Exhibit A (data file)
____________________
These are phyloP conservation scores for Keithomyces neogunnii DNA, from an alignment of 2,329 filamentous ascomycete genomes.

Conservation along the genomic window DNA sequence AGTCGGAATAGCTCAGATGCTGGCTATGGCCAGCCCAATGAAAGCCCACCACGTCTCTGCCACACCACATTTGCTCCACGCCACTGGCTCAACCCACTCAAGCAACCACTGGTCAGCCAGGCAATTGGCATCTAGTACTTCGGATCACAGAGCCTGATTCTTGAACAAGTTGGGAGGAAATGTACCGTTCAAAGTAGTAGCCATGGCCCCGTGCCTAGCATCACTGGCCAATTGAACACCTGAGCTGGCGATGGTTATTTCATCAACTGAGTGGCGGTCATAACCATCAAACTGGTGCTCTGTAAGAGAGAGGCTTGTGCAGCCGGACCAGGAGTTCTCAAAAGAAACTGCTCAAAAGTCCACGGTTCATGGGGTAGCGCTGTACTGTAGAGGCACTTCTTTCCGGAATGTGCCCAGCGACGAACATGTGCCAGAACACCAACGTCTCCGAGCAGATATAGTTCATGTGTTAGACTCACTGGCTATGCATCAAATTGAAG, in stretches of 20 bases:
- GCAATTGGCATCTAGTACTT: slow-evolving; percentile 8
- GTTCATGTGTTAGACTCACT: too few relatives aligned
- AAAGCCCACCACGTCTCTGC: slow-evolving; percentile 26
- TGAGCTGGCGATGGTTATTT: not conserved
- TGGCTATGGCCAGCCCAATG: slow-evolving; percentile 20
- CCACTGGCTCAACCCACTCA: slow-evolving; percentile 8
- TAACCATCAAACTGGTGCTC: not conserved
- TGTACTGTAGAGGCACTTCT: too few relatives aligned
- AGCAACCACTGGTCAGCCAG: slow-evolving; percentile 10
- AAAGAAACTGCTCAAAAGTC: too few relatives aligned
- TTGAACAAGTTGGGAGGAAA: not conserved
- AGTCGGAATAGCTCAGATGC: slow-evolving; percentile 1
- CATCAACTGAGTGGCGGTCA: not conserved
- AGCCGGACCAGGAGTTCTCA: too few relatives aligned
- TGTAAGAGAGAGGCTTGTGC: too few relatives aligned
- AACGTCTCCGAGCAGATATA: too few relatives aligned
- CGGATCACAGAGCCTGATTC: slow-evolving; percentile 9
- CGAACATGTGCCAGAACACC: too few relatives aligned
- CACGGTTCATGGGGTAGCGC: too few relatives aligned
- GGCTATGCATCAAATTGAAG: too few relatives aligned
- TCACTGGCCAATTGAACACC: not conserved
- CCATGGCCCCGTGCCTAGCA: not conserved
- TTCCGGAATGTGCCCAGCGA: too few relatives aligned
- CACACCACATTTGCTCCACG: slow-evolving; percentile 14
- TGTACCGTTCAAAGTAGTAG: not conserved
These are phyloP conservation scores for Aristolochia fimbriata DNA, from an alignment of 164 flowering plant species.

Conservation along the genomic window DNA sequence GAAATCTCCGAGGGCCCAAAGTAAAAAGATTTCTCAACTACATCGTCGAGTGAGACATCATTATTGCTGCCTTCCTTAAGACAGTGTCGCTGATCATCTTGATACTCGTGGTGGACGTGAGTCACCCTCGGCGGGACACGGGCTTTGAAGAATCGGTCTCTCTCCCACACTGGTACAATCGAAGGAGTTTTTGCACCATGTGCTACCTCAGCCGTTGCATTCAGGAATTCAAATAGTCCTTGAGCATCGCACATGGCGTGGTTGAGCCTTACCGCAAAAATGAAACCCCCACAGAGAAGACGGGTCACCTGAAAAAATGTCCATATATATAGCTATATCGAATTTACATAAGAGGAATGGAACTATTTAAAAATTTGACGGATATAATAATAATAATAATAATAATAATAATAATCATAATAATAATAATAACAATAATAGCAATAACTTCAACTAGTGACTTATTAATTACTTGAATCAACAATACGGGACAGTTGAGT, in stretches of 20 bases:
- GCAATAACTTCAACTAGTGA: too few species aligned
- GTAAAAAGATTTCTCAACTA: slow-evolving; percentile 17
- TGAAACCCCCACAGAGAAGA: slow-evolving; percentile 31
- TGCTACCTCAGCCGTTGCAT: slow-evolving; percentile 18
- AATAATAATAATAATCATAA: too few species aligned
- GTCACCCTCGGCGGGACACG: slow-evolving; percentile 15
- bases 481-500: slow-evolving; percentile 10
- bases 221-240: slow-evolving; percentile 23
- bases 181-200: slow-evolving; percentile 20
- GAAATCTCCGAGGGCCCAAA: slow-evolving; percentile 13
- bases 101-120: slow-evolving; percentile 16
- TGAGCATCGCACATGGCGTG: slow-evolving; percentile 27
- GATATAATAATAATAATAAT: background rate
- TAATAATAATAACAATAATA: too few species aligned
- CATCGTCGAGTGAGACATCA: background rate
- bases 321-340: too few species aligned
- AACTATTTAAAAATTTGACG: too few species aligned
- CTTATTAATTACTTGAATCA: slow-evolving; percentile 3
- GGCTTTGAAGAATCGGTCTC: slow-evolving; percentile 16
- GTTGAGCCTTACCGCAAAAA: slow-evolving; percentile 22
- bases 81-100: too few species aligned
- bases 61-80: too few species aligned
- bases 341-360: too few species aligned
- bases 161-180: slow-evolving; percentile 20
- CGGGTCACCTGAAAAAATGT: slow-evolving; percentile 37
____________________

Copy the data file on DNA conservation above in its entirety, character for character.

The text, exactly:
These are phyloP conservation scores for Keithomyces neogunnii DNA, from an alignment of 2,329 filamentous ascomycete genomes.

Conservation along the genomic window DNA sequence AGTCGGAATAGCTCAGATGCTGGCTATGGCCAGCCCAATGAAAGCCCACCACGTCTCTGCCACACCACATTTGCTCCACGCCACTGGCTCAACCCACTCAAGCAACCACTGGTCAGCCAGGCAATTGGCATCTAGTACTTCGGATCACAGAGCCTGATTCTTGAACAAGTTGGGAGGAAATGTACCGTTCAAAGTAGTAGCCATGGCCCCGTGCCTAGCATCACTGGCCAATTGAACACCTGAGCTGGCGATGGTTATTTCATCAACTGAGTGGCGGTCATAACCATCAAACTGGTGCTCTGTAAGAGAGAGGCTTGTGCAGCCGGACCAGGAGTTCTCAAAAGAAACTGCTCAAAAGTCCACGGTTCATGGGGTAGCGCTGTACTGTAGAGGCACTTCTTTCCGGAATGTGCCCAGCGACGAACATGTGCCAGAACACCAACGTCTCCGAGCAGATATAGTTCATGTGTTAGACTCACTGGCTATGCATCAAATTGAAG, in stretches of 20 bases:
- GCAATTGGCATCTAGTACTT: slow-evolving; percentile 8
- GTTCATGTGTTAGACTCACT: too few relatives aligned
- AAAGCCCACCACGTCTCTGC: slow-evolving; percentile 26
- TGAGCTGGCGATGGTTATTT: not conserved
- TGGCTATGGCCAGCCCAATG: slow-evolving; percentile 20
- CCACTGGCTCAACCCACTCA: slow-evolving; percentile 8
- TAACCATCAAACTGGTGCTC: not conserved
- TGTACTGTAGAGGCACTTCT: too few relatives aligned
- AGCAACCACTGGTCAGCCAG: slow-evolving; percentile 10
- AAAGAAACTGCTCAAAAGTC: too few relatives aligned
- TTGAACAAGTTGGGAGGAAA: not conserved
- AGTCGGAATAGCTCAGATGC: slow-evolving; percentile 1
- CATCAACTGAGTGGCGGTCA: not conserved
- AGCCGGACCAGGAGTTCTCA: too few relatives aligned
- TGTAAGAGAGAGGCTTGTGC: too few relatives aligned
- AACGTCTCCGAGCAGATATA: too few relatives aligned
- CGGATCACAGAGCCTGATTC: slow-evolving; percentile 9
- CGAACATGTGCCAGAACACC: too few relatives aligned
- CACGGTTCATGGGGTAGCGC: too few relatives aligned
- GGCTATGCATCAAATTGAAG: too few relatives aligned
- TCACTGGCCAATTGAACACC: not conserved
- CCATGGCCCCGTGCCTAGCA: not conserved
- TTCCGGAATGTGCCCAGCGA: too few relatives aligned
- CACACCACATTTGCTCCACG: slow-evolving; percentile 14
- TGTACCGTTCAAAGTAGTAG: not conserved
These are phyloP conservation scores for Aristolochia fimbriata DNA, from an alignment of 164 flowering plant species.

Conservation along the genomic window DNA sequence GAAATCTCCGAGGGCCCAAAGTAAAAAGATTTCTCAACTACATCGTCGAGTGAGACATCATTATTGCTGCCTTCCTTAAGACAGTGTCGCTGATCATCTTGATACTCGTGGTGGACGTGAGTCACCCTCGGCGGGACACGGGCTTTGAAGAATCGGTCTCTCTCCCACACTGGTACAATCGAAGGAGTTTTTGCACCATGTGCTACCTCAGCCGTTGCATTCAGGAATTCAAATAGTCCTTGAGCATCGCACATGGCGTGGTTGAGCCTTACCGCAAAAATGAAACCCCCACAGAGAAGACGGGTCACCTGAAAAAATGTCCATATATATAGCTATATCGAATTTACATAAGAGGAATGGAACTATTTAAAAATTTGACGGATATAATAATAATAATAATAATAATAATAATAATCATAATAATAATAATAACAATAATAGCAATAACTTCAACTAGTGACTTATTAATTACTTGAATCAACAATACGGGACAGTTGAGT, in stretches of 20 bases:
- GCAATAACTTCAACTAGTGA: too few species aligned
- GTAAAAAGATTTCTCAACTA: slow-evolving; percentile 17
- TGAAACCCCCACAGAGAAGA: slow-evolving; percentile 31
- TGCTACCTCAGCCGTTGCAT: slow-evolving; percentile 18
- AATAATAATAATAATCATAA: too few species aligned
- GTCACCCTCGGCGGGACACG: slow-evolving; percentile 15
- bases 481-500: slow-evolving; percentile 10
- bases 221-240: slow-evolving; percentile 23
- bases 181-200: slow-evolving; percentile 20
- GAAATCTCCGAGGGCCCAAA: slow-evolving; percentile 13
- bases 101-120: slow-evolving; percentile 16
- TGAGCATCGCACATGGCGTG: slow-evolving; percentile 27
- GATATAATAATAATAATAAT: background rate
- TAATAATAATAACAATAATA: too few species aligned
- CATCGTCGAGTGAGACATCA: background rate
- bases 321-340: too few species aligned
- AACTATTTAAAAATTTGACG: too few species aligned
- CTTATTAATTACTTGAATCA: slow-evolving; percentile 3
- GGCTTTGAAGAATCGGTCTC: slow-evolving; percentile 16
- GTTGAGCCTTACCGCAAAAA: slow-evolving; percentile 22
- bases 81-100: too few species aligned
- bases 61-80: too few species aligned
- bases 341-360: too few species aligned
- bases 161-180: slow-evolving; percentile 20
- CGGGTCACCTGAAAAAATGT: slow-evolving; percentile 37